Lady Hawks off-season focus to be on ball-handling
Cheney High girls basketball head coach Shannon Root learned a few things about her team, and something about herself in her first season as the Lady Hawks varsity head coach.
Cheney finished 2013-2014 with a 5-15 record overall, 3-9 in Great Northern League play, making the post-season as the sixth seed and losing in the first round of the league playoffs to Clarkston, 71-49. None of the Lady Hawks games was closer than nine points, in either column, but, with only a few exceptions, Root doesn’t feel her team was blown out in those 15 losses.
“More like whittled away,” she said. What often proved to be the Lady Hawks demise were short 6-8 point scoring runs the team wasn’t able to counter effectively with similar outbursts.
Root believes one solution is to become more guard focused by working on ball-handling skills in the off-season and during summer league play. The Lady Hawks had trouble getting the ball up the court at times, often relying on one person to take care of the task.
Bettering their ball-handling skills will result in more players capable of bringing the ball up, and help eliminate turnovers once into their offense. That focuses a lot on the guards, but post players need to improve their skills too, Root said.
“We’re just going to focus a lot on fundamentals,” she added.
Another key to more wins is better inside scoring, and the road to this for the post players is to hit the off-season weight room. Root said her inside players need to be more physical than technical, working on strength to help them get into a “jumping routine” to combat a deficiency in another area — height.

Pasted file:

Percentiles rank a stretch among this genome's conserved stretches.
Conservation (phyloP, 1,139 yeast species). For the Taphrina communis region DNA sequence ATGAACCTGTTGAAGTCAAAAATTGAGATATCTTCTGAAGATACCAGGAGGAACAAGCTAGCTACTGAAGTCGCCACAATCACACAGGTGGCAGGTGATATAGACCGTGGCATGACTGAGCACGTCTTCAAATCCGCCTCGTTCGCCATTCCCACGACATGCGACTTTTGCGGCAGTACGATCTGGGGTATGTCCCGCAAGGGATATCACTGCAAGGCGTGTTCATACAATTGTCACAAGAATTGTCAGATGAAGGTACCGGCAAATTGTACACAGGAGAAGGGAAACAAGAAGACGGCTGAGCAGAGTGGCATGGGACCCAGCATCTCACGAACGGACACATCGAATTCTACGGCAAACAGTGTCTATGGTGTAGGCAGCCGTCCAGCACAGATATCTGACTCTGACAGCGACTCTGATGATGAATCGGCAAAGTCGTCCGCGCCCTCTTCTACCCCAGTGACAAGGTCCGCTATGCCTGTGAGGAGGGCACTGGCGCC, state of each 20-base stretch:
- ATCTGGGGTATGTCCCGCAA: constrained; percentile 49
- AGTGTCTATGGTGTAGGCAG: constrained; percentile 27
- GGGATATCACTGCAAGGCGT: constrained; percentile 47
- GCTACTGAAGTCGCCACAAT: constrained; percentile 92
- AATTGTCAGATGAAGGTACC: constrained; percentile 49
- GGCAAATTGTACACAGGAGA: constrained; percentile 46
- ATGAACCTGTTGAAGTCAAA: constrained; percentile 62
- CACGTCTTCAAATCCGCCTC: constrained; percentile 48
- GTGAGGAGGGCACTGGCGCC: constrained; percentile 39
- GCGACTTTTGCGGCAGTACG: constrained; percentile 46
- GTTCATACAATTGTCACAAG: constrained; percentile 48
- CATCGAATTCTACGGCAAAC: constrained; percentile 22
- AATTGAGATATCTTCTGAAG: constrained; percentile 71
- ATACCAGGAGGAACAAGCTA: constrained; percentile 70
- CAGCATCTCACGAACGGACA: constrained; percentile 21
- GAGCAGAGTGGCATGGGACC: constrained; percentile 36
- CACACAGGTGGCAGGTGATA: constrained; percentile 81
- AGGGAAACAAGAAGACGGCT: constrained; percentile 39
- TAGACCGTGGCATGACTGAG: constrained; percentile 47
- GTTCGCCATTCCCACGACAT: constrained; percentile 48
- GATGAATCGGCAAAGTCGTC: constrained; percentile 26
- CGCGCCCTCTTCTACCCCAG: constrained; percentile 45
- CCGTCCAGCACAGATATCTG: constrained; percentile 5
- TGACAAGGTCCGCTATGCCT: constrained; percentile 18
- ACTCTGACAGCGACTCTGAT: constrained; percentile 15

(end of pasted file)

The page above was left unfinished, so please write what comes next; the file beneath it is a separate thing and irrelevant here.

“We’re still not tall, so we need to pretend,” she said.
The Lady Hawks will work on these aspects of their game this summer through their regular team camp in June, along with competing in a couple summer leagues at Eastern Washington University and Gonzaga University. Root hasn’t ruled out a third summer league with Greater Spokane League schools, but knows her athletes also participate in other sports off-season activities and doesn’t want them to pick one over the other.
“As long as they’re doing something athletic,” she said.
While the Lady Hawks have a lot to work on, Root is happy with how her team met their challenges this past season, working hard to improve each day in practice and battling on the court to the final whistle during games. She attributes this to the strong, positive relationship between the players, something she expects to carry forward.
“Our camaraderie will be huge next year, like it was this year,” she said. “I wouldn’t trade my girls for anything.”
As for herself, the biggest thing Root said she learned can be summed up in one word – logistics.
“There’s a lot of preparation involved in winning,” she said. “More than I anticipated.”
Coaching requires being able to hold solid practices, provide individual instruction, scout other teams, prepare game plans and manage games. As the person at the helm of the Lady Hawks program, Root said she had a lot more administrative stuff to do as well — like ordering jerseys for the teams — along with coaching her own squad and working with assistants on theirs.
“I want everybody in our program to feel supported,” she said. “Everybody works together.”
John McCallum can be reached at email@example.com.